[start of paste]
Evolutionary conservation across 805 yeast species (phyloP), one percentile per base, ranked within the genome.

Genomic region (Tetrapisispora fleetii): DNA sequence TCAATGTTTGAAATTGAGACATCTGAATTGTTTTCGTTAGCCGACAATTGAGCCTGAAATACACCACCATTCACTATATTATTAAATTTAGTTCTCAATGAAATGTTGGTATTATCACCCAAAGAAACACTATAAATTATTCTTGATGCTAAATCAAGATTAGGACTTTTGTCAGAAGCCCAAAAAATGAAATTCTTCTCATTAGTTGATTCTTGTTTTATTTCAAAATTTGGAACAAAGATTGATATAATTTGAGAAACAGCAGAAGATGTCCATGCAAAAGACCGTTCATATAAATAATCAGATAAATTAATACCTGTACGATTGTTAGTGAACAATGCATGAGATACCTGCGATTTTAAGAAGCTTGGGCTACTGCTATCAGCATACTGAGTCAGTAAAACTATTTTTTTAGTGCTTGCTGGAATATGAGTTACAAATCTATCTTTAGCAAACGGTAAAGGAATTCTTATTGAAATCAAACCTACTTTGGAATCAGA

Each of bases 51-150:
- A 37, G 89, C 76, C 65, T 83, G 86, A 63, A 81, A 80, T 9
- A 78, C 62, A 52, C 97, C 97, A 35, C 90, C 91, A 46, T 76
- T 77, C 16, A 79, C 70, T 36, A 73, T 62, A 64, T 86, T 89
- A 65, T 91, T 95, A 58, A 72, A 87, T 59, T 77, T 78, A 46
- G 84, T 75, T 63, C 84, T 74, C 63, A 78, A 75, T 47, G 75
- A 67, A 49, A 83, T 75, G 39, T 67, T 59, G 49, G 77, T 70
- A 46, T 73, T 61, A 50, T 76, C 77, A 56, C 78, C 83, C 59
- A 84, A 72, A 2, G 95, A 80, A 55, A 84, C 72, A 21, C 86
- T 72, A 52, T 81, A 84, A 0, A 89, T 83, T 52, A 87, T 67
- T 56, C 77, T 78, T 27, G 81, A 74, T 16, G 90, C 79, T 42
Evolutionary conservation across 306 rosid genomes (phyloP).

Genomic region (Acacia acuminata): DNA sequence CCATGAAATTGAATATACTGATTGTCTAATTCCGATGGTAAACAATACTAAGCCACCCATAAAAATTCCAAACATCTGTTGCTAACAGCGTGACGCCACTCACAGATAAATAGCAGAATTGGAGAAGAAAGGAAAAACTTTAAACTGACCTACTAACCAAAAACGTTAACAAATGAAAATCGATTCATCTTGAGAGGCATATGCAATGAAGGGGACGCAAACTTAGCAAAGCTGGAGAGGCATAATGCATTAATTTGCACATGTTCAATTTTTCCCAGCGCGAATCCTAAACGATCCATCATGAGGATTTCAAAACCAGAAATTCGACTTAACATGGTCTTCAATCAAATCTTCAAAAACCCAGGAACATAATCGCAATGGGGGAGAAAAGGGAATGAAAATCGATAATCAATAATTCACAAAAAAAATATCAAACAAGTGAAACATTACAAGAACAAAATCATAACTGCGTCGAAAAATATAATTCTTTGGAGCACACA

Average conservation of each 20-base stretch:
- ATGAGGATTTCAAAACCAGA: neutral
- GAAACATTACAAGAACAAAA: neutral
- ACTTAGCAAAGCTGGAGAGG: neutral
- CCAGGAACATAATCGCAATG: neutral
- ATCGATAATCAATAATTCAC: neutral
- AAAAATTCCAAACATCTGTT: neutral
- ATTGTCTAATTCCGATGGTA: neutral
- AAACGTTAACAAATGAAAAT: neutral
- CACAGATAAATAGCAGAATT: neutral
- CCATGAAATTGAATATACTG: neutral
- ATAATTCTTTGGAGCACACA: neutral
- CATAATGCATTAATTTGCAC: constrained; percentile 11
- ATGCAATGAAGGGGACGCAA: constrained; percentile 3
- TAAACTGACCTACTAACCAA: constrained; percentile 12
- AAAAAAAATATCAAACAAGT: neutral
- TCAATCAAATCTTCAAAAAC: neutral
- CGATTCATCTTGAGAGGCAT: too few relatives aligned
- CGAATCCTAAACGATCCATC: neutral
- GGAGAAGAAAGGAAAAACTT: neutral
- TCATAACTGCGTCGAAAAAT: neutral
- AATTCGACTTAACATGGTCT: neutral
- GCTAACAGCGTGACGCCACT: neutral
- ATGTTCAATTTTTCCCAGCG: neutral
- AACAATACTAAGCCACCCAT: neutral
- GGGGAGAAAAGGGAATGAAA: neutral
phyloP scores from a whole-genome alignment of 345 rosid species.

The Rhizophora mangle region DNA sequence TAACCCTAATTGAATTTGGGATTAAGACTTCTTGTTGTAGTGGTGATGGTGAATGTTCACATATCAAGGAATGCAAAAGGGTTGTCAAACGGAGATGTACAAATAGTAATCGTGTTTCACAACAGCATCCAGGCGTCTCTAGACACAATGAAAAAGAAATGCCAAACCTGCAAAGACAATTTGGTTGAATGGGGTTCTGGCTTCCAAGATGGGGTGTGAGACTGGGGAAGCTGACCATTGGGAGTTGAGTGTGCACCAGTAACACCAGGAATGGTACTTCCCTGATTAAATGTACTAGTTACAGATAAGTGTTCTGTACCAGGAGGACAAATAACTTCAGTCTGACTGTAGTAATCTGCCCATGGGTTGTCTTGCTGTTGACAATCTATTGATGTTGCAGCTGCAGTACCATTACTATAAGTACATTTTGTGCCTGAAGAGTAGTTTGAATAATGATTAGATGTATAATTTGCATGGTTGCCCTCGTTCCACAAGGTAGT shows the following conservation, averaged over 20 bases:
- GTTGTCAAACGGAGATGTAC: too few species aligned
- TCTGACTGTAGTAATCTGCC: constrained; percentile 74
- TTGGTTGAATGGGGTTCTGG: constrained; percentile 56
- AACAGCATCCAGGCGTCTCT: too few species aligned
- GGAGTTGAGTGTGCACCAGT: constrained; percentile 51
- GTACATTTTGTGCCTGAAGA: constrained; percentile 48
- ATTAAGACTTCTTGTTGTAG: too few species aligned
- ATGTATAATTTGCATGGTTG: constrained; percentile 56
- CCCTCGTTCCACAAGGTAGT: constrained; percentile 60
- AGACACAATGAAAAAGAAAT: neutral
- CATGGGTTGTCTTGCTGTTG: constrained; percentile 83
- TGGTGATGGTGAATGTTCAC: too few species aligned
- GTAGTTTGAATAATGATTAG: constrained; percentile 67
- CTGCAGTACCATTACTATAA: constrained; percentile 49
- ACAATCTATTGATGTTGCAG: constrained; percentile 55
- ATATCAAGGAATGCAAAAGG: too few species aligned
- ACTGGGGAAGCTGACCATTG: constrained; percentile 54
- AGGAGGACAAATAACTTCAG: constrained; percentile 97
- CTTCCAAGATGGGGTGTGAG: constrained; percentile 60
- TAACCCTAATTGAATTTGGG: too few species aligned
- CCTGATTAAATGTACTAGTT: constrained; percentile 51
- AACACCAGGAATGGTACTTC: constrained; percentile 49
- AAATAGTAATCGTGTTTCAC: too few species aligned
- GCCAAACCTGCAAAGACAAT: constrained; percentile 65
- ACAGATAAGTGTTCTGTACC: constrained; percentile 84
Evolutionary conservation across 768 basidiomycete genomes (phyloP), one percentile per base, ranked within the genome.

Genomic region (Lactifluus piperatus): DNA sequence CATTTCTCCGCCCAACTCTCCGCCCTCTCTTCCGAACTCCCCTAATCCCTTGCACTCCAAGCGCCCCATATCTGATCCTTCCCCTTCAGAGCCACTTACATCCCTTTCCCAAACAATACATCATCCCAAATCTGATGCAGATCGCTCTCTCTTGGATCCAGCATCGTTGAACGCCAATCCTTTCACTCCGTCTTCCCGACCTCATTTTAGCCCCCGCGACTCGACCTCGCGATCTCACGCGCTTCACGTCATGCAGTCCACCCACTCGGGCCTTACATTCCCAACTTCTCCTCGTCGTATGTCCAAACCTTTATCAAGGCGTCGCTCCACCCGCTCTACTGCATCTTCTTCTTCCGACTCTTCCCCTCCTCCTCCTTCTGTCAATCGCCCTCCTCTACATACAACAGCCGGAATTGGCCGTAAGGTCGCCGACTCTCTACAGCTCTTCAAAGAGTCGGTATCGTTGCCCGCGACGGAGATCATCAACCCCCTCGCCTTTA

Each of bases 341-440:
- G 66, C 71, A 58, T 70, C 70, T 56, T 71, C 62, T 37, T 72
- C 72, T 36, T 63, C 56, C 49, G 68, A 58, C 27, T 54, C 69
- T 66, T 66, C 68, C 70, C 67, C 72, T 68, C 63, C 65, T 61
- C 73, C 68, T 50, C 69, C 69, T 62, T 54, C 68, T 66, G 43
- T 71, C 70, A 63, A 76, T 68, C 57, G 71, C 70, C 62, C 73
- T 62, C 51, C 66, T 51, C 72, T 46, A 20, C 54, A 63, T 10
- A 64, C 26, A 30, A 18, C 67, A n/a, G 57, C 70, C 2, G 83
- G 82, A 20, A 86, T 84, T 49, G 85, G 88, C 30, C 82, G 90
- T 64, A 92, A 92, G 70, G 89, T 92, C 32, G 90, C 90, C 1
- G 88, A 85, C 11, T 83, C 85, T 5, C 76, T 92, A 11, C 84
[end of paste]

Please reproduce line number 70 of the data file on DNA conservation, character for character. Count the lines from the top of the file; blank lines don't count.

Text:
Genomic region (Lactifluus piperatus): DNA sequence CATTTCTCCGCCCAACTCTCCGCCCTCTCTTCCGAACTCCCCTAATCCCTTGCACTCCAAGCGCCCCATATCTGATCCTTCCCCTTCAGAGCCACTTACATCCCTTTCCCAAACAATACATCATCCCAAATCTGATGCAGATCGCTCTCTCTTGGATCCAGCATCGTTGAACGCCAATCCTTTCACTCCGTCTTCCCGACCTCATTTTAGCCCCCGCGACTCGACCTCGCGATCTCACGCGCTTCACGTCATGCAGTCCACCCACTCGGGCCTTACATTCCCAACTTCTCCTCGTCGTATGTCCAAACCTTTATCAAGGCGTCGCTCCACCCGCTCTACTGCATCTTCTTCTTCCGACTCTTCCCCTCCTCCTCCTTCTGTCAATCGCCCTCCTCTACATACAACAGCCGGAATTGGCCGTAAGGTCGCCGACTCTCTACAGCTCTTCAAAGAGTCGGTATCGTTGCCCGCGACGGAGATCATCAACCCCCTCGCCTTTA